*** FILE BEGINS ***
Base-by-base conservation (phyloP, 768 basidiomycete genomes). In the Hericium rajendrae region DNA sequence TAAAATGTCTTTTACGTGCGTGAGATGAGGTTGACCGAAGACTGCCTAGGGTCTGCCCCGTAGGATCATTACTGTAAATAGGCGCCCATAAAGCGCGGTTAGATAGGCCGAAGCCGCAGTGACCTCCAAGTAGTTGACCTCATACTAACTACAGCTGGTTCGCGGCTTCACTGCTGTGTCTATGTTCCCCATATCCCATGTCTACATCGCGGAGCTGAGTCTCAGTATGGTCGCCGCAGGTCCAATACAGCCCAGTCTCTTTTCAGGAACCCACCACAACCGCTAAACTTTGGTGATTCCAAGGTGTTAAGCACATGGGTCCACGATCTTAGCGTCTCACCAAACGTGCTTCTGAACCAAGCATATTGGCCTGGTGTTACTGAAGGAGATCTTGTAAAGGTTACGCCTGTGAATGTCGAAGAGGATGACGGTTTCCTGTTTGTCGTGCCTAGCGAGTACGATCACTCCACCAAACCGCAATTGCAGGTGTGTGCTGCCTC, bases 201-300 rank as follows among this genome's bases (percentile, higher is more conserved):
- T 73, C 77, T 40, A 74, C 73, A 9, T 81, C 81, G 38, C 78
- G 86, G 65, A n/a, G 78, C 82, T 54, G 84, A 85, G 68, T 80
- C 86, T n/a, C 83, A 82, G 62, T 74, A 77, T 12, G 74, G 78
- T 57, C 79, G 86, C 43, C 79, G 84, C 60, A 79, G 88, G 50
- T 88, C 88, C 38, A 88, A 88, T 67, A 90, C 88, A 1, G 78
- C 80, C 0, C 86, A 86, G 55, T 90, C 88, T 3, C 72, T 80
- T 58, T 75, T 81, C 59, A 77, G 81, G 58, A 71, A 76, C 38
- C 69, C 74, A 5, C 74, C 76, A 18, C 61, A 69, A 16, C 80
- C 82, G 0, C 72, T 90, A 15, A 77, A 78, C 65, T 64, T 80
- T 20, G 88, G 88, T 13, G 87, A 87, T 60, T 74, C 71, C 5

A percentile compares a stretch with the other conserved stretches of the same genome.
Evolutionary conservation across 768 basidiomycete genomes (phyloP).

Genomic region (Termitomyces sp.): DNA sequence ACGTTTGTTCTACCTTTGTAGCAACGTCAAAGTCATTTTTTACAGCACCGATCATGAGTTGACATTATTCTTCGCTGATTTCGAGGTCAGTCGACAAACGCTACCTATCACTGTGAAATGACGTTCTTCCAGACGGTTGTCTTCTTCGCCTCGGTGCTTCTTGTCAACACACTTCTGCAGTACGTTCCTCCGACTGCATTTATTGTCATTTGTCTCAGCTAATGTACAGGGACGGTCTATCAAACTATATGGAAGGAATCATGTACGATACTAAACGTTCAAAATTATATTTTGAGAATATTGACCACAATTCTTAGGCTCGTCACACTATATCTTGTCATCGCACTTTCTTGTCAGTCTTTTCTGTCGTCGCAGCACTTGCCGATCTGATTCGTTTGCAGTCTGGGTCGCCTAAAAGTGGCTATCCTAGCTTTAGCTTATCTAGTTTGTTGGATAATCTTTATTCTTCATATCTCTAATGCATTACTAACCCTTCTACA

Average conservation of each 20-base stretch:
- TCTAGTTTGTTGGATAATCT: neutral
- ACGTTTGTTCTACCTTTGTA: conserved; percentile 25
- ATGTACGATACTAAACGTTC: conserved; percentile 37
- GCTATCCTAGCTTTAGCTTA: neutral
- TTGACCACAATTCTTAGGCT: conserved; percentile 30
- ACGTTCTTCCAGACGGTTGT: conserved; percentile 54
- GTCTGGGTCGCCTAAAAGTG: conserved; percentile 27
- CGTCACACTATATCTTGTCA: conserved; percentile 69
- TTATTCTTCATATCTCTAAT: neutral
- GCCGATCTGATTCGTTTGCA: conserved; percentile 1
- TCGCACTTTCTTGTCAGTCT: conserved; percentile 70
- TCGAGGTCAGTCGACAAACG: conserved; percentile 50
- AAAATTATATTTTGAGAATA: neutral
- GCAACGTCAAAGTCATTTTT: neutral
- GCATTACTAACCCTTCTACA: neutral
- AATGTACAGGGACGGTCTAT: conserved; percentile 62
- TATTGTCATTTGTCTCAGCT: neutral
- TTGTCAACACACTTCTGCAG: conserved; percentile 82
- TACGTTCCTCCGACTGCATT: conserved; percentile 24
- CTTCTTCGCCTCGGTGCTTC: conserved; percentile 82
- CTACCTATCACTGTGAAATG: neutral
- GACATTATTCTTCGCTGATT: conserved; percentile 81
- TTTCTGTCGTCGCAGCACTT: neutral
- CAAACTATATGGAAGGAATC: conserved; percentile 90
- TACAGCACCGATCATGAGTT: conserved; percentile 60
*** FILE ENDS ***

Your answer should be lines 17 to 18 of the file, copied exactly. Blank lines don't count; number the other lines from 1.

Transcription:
- ACGTTTGTTCTACCTTTGTA: conserved; percentile 25
- ATGTACGATACTAAACGTTC: conserved; percentile 37